Inspired by the learning power of the Apple II and other 8-bit classics, a new project aims to go back to basics in the name of truly bringing a computer to every child.
From the same university that brought us the One Laptop Per Child project comes a rival effort to bring the world US$12 computers that will plug into television sets. Sound familiar? Yes, just like our own experiences back in the ‘80s, the Educational Home Computer Initiative (eHCI) aims to bring smart but simple 8-bit computing to every corner of the globe. And if you have any talent for programming an NES, they want you to get involved.
Projects like OLPC may have been winning accolades for their good intentions, but the fact remains only a limited number of children have actually been getting their hands on these $100 computers. The eHCI came about on a visit to Bangalore in March, when ‘educational’ TV game sets were spotted on sale for rs550, or about $15. This included a keyboard, game controllers and game cartridges, with the carts claiming millions of games in one. According to the team's presentation to a recent design summit:
"We were skeptical, and bargained, and ended up walking away with an rs500 ($12.50) educational computer. Turns out it actually worked. It’s a real computer."
Thus inspired, the eHCI was born on their return to MIT. Looking back on their own experiences with the Apple II, NES, and other 8-bit systems it seemed that a cheap, classic system concept could still deliver great value to families with limited or no exposure to computing.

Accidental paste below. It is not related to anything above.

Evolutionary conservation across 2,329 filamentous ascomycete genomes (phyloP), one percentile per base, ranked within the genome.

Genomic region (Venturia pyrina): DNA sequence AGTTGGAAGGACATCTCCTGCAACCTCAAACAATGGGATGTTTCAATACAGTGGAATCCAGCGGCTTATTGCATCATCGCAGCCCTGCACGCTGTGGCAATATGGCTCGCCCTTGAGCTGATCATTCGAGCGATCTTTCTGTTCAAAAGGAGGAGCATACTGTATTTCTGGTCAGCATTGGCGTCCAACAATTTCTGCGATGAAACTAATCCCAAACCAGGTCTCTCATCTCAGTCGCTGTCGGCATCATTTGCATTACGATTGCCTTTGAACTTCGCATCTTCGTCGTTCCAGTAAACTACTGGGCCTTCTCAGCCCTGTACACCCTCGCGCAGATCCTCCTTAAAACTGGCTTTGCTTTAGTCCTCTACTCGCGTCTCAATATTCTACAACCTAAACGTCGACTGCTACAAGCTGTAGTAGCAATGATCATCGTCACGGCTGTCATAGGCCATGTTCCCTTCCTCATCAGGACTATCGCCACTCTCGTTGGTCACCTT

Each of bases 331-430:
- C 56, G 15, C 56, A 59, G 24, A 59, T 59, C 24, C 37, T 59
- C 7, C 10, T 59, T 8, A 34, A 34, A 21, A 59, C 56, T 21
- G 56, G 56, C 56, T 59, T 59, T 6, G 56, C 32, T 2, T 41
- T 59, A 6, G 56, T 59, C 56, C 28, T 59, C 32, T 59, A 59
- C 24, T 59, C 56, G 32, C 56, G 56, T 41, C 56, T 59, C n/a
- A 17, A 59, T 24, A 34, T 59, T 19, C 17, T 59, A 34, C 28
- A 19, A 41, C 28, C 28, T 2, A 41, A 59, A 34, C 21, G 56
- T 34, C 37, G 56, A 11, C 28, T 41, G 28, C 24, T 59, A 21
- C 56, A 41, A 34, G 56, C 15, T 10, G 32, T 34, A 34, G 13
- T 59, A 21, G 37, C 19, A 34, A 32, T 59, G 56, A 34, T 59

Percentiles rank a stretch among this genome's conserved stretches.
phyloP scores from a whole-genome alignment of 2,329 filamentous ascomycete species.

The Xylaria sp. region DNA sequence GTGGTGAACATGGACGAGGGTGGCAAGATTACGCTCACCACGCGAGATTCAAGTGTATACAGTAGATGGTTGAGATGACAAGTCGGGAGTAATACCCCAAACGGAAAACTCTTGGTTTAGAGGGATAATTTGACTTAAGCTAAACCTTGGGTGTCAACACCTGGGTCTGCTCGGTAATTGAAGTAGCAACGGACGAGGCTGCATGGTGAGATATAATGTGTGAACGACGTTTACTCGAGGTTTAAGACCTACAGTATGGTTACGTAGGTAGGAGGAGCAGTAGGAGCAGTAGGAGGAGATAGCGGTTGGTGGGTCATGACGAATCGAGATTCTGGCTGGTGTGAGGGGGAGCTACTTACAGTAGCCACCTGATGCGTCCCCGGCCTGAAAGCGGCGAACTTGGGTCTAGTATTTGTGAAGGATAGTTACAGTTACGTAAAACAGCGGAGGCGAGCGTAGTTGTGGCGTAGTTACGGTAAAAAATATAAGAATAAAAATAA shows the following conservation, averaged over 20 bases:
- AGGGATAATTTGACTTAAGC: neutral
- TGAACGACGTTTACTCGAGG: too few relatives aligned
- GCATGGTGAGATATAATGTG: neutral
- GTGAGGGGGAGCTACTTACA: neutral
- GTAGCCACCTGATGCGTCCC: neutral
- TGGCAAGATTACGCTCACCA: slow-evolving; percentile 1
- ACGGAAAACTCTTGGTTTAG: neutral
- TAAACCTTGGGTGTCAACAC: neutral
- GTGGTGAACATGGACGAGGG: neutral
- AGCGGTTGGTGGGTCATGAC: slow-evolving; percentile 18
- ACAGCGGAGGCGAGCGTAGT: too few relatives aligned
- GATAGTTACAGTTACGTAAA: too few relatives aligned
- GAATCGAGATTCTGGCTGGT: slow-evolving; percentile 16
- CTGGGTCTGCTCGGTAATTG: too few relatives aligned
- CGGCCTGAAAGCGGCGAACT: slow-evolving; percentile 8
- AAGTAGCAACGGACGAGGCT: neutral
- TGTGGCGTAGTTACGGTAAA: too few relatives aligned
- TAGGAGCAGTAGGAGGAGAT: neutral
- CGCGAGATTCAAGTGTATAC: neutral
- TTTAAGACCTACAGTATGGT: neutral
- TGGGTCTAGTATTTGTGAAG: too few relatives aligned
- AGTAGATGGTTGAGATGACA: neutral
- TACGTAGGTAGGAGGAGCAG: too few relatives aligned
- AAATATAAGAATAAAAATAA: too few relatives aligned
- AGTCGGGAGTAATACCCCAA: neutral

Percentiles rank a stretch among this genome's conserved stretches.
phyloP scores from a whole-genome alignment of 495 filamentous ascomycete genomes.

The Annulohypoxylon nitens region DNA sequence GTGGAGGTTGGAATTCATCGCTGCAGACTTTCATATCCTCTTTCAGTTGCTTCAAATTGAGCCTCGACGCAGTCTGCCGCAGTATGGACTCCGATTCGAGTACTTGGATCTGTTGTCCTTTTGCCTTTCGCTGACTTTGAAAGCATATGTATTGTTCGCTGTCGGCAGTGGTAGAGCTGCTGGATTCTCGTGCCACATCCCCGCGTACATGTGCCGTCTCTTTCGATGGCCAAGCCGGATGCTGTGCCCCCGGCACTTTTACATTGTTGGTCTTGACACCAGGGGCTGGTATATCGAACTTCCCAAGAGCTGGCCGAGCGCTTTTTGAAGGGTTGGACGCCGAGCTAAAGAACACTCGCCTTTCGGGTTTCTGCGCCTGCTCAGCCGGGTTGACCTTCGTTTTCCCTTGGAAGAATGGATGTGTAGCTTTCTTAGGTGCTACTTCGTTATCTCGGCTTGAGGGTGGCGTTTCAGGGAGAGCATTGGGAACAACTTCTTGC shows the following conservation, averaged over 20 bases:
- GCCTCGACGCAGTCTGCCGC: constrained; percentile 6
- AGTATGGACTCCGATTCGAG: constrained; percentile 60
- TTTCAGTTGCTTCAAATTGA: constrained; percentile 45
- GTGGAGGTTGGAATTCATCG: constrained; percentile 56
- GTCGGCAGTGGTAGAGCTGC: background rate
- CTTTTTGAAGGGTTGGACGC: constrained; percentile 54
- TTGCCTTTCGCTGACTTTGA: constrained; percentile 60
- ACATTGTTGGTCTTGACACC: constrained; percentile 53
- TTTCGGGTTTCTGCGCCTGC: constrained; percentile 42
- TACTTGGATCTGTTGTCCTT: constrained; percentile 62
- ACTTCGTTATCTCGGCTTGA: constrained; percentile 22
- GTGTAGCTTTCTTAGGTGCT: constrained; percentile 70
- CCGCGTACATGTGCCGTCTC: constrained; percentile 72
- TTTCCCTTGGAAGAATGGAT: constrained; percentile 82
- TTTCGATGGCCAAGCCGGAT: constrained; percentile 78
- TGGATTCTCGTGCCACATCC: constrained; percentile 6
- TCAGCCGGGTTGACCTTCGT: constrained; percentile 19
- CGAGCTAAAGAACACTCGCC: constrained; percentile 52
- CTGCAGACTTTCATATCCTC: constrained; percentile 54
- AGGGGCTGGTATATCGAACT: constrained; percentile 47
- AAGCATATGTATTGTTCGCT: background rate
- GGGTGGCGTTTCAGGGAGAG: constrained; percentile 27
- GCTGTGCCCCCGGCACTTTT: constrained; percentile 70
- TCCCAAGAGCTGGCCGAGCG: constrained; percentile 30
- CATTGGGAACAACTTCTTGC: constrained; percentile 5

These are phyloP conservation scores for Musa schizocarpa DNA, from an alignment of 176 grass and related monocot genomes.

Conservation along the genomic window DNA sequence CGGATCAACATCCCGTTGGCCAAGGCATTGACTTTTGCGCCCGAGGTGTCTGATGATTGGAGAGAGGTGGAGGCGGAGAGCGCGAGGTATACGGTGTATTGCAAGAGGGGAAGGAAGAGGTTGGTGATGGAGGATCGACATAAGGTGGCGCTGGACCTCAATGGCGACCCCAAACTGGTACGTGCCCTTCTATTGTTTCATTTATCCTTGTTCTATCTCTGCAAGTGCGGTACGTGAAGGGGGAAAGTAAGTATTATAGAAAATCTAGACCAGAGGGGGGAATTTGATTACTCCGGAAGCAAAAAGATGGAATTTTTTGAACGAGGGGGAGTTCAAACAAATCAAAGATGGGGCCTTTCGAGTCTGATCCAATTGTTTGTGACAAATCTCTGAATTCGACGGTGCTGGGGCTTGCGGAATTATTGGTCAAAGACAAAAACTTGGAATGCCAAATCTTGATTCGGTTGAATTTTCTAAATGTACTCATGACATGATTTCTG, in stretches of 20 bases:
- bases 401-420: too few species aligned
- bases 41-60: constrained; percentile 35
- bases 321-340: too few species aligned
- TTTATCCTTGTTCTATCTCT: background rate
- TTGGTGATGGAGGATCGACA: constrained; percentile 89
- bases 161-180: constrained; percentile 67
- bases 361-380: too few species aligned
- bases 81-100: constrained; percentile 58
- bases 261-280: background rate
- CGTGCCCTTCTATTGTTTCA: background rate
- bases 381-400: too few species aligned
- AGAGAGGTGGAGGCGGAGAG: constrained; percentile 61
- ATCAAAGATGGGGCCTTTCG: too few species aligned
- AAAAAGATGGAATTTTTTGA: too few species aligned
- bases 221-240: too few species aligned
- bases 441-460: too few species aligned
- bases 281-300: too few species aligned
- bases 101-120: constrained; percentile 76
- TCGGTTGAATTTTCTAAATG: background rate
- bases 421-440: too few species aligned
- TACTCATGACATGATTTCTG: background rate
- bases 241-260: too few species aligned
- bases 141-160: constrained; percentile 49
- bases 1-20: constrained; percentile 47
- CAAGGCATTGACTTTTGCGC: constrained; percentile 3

With some additional research the team came up with the Victor-70 as their hardware inspiration, a Chinese 8-bit computer that plugs into any TV. It’s also a Nintendo Entertainment System (NES) clone, with cartridge support that even accepts original NES games.
While OLPC aims to garner government and corporate backing for the distribution of laptops to children around the world, eHCI believes machines like the Victor-70 may achieve more widespread access in the near term by making them directly affordable.
“The interactivity offered by 8-bit platforms may seem limited in comparison to modern computers, but keep in mind that millions of first-world consumers bought and loved Nintendo NES only a decade and a half ago.”
Already there is a wiki
in place to discuss and develop the idea, with a view to enhancements such as flash memory and internet connectivity. The team is also working on an SDK for the system to help local developers create new games and content with the lowest possible barriers to entry.
More information is set to launch at the Play Power
website in coming days, and the team is eager for anyone with ideas and knowledge of NES development to get involved. You can also see photos of the teams inspirations here